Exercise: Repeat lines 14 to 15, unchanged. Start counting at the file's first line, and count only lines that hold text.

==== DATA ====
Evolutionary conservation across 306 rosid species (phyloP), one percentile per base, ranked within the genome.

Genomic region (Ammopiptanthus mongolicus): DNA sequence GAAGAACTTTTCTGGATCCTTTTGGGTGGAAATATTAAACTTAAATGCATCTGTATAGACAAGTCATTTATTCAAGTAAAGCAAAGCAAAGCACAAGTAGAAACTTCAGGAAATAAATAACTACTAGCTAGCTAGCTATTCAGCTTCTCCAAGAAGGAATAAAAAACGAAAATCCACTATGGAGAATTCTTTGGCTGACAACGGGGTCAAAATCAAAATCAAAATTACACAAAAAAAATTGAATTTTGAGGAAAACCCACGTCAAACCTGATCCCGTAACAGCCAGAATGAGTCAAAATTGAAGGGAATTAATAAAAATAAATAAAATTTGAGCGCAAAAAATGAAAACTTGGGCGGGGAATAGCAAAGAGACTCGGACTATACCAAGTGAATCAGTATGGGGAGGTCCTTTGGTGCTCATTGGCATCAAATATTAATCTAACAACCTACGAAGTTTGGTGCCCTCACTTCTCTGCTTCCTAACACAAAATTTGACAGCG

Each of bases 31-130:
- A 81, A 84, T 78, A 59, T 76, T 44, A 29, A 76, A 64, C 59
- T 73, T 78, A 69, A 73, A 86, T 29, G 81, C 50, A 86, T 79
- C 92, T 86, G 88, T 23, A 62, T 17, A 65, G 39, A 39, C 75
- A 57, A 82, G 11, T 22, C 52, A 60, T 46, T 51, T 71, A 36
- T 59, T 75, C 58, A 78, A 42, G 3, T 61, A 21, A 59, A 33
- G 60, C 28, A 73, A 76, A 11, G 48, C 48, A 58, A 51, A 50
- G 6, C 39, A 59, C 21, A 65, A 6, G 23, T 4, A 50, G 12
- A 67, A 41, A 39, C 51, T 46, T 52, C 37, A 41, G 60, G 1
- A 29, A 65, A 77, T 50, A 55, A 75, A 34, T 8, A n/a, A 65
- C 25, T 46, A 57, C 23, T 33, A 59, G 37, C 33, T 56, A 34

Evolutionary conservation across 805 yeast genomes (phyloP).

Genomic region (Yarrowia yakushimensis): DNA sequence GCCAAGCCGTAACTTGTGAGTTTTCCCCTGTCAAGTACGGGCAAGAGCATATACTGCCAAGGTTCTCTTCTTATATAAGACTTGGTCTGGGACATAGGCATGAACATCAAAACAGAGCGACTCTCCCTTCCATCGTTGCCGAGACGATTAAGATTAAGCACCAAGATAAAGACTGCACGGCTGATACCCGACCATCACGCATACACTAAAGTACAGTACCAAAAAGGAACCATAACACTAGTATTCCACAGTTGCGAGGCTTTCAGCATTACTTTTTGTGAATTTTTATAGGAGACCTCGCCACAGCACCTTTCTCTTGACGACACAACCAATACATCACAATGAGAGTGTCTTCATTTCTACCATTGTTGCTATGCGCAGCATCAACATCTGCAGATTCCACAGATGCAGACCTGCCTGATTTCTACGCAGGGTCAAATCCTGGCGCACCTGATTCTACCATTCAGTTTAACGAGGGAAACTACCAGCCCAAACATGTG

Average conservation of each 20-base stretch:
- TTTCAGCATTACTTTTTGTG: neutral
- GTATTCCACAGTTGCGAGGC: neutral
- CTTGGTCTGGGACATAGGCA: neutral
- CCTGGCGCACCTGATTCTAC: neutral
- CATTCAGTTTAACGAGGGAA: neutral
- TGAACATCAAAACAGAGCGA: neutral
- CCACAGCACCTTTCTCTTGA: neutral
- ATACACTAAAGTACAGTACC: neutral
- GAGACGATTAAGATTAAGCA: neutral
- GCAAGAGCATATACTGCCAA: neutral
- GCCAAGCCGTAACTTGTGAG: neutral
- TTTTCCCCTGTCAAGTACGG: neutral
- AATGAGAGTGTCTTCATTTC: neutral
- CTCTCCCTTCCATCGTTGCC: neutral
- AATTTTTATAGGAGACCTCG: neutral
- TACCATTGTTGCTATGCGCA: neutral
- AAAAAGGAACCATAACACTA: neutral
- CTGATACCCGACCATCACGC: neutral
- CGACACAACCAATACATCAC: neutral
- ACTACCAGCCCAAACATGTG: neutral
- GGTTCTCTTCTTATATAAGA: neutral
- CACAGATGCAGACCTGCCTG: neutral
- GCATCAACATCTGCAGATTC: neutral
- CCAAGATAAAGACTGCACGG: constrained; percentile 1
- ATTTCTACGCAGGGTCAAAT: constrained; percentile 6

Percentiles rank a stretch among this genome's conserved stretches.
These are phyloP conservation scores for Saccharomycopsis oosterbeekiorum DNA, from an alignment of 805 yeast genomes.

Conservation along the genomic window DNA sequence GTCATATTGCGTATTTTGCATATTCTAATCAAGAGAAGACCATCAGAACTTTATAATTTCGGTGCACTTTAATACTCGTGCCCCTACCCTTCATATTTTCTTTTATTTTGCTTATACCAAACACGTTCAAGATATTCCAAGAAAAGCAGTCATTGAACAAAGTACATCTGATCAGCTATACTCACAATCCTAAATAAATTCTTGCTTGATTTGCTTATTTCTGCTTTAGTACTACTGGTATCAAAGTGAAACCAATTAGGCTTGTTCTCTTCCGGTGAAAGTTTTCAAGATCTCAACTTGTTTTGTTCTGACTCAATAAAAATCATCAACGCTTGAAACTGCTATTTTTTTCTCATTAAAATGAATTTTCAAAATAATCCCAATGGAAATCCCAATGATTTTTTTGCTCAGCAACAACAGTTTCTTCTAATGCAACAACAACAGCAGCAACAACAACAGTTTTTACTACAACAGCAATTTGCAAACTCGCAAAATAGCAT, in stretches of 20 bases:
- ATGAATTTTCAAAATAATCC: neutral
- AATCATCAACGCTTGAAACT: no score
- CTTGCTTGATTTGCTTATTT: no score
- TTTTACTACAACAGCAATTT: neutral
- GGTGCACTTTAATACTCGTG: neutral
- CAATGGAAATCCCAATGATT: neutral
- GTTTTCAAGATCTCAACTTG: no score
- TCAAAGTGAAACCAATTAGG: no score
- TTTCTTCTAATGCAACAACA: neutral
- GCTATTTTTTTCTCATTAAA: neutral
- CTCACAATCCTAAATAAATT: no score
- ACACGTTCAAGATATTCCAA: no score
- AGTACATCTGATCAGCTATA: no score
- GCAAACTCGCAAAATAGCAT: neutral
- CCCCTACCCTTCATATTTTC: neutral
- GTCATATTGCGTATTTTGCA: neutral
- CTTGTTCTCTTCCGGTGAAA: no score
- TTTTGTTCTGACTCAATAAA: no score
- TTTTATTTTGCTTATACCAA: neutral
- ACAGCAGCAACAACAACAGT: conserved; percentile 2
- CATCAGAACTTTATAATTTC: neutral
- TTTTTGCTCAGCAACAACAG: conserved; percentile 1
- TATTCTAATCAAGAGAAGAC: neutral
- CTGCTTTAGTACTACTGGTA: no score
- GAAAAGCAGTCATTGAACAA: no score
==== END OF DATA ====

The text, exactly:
Evolutionary conservation across 805 yeast genomes (phyloP).

Genomic region (Yarrowia yakushimensis): DNA sequence GCCAAGCCGTAACTTGTGAGTTTTCCCCTGTCAAGTACGGGCAAGAGCATATACTGCCAAGGTTCTCTTCTTATATAAGACTTGGTCTGGGACATAGGCATGAACATCAAAACAGAGCGACTCTCCCTTCCATCGTTGCCGAGACGATTAAGATTAAGCACCAAGATAAAGACTGCACGGCTGATACCCGACCATCACGCATACACTAAAGTACAGTACCAAAAAGGAACCATAACACTAGTATTCCACAGTTGCGAGGCTTTCAGCATTACTTTTTGTGAATTTTTATAGGAGACCTCGCCACAGCACCTTTCTCTTGACGACACAACCAATACATCACAATGAGAGTGTCTTCATTTCTACCATTGTTGCTATGCGCAGCATCAACATCTGCAGATTCCACAGATGCAGACCTGCCTGATTTCTACGCAGGGTCAAATCCTGGCGCACCTGATTCTACCATTCAGTTTAACGAGGGAAACTACCAGCCCAAACATGTG